• Leave patterns behind. With worry and anxious thoughts come behaviors that we may have developed in order to calm ourselves down. Whether we eat a particular food, complete specific rituals or routines, or resort to specific behaviors, there are activities that we have found to ease our anxiety so we continue to do them without noticing that they are a part of the problem. From our perspective, this is simply the thing that provides some calm and comfort, if even just for a while, so we do it without much thought as long as it continues to provide comfort. Even if it ceases to ease our anxiety, we will go and seek other methods. Falling into the pattern of worrying, overthinking, then executing comfort activities for momentary calm before the process starts again. It is a pattern that must be broken because facilitating the relief, which is a part of the cycle, only opens the door for the other components of the cycle — worrying and overthinking.
  • Allow yourself to feel fear. Fear is a natural occurrence in human life. When you find that you are anxious, you feel a crippling fear of going against anxious thoughts and the routine you’ve grown accustomed to, but remember, pause, take a breath, and question yourself. Find out if your fear is valid. If you can’t come up with an answer for your questions, your anxiety is likely to be irrational and there is no real reason for worry, so face the fear. Do what you were anxious to do, resist the urge to perform the activities you normally would to calm down, and you will see that, most of the time, you will emerge just fine.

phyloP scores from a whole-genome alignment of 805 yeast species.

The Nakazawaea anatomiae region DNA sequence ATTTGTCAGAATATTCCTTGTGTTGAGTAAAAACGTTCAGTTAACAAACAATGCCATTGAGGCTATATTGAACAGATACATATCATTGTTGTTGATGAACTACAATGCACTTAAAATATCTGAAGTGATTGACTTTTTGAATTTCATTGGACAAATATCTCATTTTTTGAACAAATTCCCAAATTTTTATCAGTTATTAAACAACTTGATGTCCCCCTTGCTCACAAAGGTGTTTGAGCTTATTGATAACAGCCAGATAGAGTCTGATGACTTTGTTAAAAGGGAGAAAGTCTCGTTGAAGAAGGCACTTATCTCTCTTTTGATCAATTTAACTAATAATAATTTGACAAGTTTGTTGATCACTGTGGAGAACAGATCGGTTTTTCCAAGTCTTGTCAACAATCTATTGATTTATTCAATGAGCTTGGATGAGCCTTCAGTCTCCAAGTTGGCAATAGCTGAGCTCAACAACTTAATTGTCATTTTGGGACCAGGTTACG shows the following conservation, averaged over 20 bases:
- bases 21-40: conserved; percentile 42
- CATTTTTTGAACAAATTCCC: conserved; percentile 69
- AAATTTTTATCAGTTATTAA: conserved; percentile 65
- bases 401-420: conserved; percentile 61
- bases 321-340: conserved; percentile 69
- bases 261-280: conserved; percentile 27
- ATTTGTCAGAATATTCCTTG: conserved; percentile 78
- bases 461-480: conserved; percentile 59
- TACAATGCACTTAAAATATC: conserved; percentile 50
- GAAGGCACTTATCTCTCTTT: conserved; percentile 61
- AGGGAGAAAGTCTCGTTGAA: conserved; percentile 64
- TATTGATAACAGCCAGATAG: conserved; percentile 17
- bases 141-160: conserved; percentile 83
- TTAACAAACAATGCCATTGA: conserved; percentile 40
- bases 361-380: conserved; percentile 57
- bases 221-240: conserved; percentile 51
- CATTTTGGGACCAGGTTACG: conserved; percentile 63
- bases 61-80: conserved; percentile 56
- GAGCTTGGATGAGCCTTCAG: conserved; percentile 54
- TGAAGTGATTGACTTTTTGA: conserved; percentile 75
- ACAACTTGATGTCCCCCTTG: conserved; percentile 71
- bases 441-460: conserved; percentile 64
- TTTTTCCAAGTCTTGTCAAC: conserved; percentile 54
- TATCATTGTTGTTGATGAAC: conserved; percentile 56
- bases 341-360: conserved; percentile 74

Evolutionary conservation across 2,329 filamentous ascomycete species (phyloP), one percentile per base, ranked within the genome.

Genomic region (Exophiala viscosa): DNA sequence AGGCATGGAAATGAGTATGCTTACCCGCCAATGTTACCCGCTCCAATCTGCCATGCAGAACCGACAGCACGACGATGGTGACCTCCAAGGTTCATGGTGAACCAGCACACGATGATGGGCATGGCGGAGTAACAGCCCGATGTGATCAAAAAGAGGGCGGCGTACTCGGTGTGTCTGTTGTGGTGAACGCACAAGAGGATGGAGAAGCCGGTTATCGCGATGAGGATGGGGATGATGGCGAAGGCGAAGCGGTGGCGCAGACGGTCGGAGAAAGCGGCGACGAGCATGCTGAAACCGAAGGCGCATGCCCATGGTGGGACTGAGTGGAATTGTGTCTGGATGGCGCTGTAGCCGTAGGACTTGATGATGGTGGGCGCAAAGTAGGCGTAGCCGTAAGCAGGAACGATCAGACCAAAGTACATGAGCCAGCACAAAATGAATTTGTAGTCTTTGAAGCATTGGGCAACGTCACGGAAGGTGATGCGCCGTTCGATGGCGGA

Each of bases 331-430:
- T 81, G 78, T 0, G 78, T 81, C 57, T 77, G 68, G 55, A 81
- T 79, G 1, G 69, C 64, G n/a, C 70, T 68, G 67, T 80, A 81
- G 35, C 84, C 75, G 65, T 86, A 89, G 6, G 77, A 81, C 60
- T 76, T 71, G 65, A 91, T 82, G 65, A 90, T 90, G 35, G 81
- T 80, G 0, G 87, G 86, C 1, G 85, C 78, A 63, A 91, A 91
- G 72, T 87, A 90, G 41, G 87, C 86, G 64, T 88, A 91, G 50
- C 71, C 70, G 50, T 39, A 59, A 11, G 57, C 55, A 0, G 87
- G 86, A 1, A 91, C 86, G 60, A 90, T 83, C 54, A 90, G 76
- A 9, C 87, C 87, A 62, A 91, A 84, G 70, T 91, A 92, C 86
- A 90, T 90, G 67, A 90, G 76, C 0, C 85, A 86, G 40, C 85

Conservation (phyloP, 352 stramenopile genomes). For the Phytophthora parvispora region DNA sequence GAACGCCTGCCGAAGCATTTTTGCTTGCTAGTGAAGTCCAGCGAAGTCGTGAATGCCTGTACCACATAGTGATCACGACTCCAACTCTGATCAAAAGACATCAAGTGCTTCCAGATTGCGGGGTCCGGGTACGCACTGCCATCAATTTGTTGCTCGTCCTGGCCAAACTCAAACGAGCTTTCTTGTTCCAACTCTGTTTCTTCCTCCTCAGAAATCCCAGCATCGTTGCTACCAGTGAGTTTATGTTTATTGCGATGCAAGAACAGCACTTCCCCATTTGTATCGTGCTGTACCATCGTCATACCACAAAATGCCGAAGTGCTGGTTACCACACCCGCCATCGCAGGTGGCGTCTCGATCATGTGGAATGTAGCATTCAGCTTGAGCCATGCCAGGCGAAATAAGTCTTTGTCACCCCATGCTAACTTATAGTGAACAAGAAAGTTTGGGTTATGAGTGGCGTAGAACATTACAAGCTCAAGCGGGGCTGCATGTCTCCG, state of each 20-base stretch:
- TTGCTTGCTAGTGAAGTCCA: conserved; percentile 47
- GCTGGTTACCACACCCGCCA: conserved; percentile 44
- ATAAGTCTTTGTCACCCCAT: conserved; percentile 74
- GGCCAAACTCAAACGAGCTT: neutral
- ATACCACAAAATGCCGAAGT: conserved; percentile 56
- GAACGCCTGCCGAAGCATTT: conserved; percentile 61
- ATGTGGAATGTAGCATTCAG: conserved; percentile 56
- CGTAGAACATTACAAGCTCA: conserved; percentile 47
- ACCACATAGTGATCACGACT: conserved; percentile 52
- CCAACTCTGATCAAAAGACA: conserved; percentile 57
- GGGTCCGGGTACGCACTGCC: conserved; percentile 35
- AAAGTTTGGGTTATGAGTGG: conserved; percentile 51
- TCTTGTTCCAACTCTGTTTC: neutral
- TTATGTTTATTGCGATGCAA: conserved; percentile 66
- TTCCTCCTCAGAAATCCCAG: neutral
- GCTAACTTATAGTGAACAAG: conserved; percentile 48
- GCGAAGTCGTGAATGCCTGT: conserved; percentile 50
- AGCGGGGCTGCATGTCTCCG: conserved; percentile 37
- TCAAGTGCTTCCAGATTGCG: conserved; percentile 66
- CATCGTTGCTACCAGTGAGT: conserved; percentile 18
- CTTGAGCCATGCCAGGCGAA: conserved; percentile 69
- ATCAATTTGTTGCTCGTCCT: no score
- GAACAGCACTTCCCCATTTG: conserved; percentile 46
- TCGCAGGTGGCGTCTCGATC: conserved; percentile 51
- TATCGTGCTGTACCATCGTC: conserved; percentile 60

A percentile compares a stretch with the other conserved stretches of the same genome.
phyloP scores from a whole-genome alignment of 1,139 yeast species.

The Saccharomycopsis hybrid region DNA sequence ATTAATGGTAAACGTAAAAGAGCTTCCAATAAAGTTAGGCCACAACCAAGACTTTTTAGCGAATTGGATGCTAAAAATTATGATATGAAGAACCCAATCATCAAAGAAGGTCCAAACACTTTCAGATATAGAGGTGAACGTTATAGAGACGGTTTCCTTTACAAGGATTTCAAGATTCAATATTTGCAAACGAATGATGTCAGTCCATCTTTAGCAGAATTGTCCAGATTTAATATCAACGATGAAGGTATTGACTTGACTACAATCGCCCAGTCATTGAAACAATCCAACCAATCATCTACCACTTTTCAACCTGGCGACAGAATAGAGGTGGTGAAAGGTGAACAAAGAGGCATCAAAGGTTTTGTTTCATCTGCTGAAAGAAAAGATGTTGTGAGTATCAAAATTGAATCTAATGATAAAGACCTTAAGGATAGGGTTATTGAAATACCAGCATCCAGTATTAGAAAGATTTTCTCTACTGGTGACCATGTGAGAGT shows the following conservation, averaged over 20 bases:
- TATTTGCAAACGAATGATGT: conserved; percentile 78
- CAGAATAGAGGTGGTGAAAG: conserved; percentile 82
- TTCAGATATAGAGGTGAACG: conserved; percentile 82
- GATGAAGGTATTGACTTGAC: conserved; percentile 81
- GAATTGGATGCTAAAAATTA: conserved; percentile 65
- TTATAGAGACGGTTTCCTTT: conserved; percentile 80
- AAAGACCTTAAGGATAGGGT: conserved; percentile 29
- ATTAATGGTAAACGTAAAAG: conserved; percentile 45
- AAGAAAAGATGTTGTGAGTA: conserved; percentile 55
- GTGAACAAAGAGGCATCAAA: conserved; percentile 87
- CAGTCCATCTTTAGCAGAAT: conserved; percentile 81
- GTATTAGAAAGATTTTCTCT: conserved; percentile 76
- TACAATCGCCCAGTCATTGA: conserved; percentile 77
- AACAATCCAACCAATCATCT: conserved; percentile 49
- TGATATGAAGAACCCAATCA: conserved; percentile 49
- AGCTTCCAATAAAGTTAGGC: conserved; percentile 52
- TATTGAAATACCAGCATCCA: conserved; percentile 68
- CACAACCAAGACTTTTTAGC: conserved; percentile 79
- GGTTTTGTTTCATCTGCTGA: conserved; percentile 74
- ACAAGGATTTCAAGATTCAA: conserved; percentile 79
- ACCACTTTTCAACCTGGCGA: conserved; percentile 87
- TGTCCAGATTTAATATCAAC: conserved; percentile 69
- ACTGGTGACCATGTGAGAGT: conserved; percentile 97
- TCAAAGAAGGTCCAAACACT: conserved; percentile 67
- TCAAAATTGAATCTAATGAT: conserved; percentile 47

• Try to identify the causes. Try to become a little more conscious and observant of your own behavior. Make note of the things you do which make you more anxious and work on identifying them so that you can change this behavior, and in turn, lessen your anxiety. Additionally, observe the events and things in your environment that negatively affect your anxiety levels. Each time you realize that you’re becoming more anxious, try to set aside some time to do some reflection. Think back to the events surrounding your increased anxiety and look out for it next time. When you become more aware you will be able to change the process of your rising anxiety and your anxious responses to situations will gradually improve.
  • Read about it. Never hesitate to seek more information. Today, information about almost anything you can think of it literally at your fingertips. Get to know anxiety. Do some research and try to understand exactly what you’re going through. The better you understand this, the better you will understand yourself, the reasons for some of your actions, and how to improve.